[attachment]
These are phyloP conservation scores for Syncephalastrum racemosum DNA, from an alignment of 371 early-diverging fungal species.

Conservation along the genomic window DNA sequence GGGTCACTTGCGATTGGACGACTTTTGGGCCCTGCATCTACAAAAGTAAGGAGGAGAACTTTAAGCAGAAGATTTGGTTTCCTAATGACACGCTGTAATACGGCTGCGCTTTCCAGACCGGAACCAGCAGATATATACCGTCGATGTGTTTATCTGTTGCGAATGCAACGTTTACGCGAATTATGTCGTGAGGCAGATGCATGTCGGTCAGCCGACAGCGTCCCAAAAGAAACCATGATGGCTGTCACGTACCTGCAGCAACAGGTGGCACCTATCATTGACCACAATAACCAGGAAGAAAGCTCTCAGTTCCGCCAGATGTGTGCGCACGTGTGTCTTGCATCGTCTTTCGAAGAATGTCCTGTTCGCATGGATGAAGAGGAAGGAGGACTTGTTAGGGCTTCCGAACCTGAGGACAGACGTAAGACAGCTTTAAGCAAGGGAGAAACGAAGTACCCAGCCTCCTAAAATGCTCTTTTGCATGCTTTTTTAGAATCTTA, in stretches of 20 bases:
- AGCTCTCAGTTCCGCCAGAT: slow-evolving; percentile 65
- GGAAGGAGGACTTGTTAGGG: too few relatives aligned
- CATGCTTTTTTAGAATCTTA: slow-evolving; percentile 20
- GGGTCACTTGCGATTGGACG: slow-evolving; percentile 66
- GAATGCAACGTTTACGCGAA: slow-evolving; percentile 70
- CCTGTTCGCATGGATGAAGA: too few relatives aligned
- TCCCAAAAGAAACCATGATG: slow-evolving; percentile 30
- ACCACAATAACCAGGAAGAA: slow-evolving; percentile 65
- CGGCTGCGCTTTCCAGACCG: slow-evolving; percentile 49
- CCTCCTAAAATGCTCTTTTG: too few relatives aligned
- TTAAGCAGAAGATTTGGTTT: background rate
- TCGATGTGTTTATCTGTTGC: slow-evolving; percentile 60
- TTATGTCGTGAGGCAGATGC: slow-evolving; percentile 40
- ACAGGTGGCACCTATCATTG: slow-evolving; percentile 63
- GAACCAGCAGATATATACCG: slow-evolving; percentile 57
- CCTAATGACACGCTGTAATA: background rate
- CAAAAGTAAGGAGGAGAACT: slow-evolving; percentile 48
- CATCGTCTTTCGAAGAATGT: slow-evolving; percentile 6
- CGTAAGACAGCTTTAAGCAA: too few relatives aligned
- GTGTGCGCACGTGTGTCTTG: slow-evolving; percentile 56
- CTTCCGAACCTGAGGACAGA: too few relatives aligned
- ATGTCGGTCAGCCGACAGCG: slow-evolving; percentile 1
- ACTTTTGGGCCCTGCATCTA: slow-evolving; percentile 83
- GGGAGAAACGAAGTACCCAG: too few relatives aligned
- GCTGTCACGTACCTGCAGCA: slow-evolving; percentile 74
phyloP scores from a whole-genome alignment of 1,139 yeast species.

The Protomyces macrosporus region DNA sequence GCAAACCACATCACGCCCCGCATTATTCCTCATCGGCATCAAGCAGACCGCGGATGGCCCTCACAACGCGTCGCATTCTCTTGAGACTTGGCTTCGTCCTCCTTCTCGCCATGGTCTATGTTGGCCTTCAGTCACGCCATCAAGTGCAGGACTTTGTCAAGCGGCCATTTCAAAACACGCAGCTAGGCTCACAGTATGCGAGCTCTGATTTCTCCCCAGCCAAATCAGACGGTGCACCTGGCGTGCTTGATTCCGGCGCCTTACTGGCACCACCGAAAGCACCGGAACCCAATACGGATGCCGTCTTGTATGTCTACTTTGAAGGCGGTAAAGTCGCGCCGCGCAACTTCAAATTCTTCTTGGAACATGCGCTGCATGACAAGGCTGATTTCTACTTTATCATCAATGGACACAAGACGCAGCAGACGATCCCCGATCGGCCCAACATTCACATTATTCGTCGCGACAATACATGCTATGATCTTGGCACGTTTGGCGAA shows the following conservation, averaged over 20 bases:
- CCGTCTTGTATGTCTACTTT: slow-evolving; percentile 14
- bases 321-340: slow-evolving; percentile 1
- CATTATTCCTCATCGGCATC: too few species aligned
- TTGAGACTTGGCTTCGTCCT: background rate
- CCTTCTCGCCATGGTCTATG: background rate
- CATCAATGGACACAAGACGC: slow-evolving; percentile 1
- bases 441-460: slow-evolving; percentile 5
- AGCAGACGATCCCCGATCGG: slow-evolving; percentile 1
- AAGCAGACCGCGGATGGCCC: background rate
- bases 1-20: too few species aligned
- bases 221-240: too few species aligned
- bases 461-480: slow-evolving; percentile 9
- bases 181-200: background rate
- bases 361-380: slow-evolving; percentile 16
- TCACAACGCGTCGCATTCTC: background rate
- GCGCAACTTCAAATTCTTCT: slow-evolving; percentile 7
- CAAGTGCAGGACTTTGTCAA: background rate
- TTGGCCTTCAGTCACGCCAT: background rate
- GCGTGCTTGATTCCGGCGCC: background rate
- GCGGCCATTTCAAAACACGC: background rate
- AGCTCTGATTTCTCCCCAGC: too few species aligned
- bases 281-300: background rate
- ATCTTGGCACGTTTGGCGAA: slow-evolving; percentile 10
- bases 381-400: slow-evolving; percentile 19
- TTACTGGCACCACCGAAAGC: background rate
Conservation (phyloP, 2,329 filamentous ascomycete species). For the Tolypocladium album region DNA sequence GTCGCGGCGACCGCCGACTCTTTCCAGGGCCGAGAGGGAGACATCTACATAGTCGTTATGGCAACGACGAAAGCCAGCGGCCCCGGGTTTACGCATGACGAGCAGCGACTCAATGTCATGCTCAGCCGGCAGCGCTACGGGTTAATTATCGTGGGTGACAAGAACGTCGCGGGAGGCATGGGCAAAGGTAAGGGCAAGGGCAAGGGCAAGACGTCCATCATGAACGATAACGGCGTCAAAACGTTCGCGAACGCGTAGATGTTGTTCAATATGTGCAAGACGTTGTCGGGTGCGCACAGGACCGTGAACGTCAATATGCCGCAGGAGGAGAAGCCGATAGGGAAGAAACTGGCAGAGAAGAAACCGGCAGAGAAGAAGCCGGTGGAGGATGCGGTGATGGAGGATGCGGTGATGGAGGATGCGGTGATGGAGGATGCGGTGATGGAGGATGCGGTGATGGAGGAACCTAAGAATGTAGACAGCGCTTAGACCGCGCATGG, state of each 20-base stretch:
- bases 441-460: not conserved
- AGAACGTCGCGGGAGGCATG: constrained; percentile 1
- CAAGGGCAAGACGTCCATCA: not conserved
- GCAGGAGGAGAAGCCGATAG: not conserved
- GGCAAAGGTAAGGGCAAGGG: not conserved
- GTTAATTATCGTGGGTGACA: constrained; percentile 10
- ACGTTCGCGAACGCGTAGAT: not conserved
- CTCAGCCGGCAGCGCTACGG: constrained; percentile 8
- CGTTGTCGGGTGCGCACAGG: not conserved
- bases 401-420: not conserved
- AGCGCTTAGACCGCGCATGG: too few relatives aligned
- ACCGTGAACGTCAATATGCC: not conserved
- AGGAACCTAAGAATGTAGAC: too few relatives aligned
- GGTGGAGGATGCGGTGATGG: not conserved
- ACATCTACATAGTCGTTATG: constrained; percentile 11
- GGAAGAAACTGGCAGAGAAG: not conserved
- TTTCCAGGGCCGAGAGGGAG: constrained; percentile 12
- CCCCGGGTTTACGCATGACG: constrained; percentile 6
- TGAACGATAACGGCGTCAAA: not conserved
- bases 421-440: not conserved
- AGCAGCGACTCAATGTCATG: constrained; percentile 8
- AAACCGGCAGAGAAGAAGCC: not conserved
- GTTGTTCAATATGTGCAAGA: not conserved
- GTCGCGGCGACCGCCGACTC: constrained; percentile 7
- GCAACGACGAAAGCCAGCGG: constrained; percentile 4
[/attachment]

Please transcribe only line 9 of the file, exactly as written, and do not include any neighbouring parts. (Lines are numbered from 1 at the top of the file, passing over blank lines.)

- TCCCAAAAGAAACCATGATG: slow-evolving; percentile 30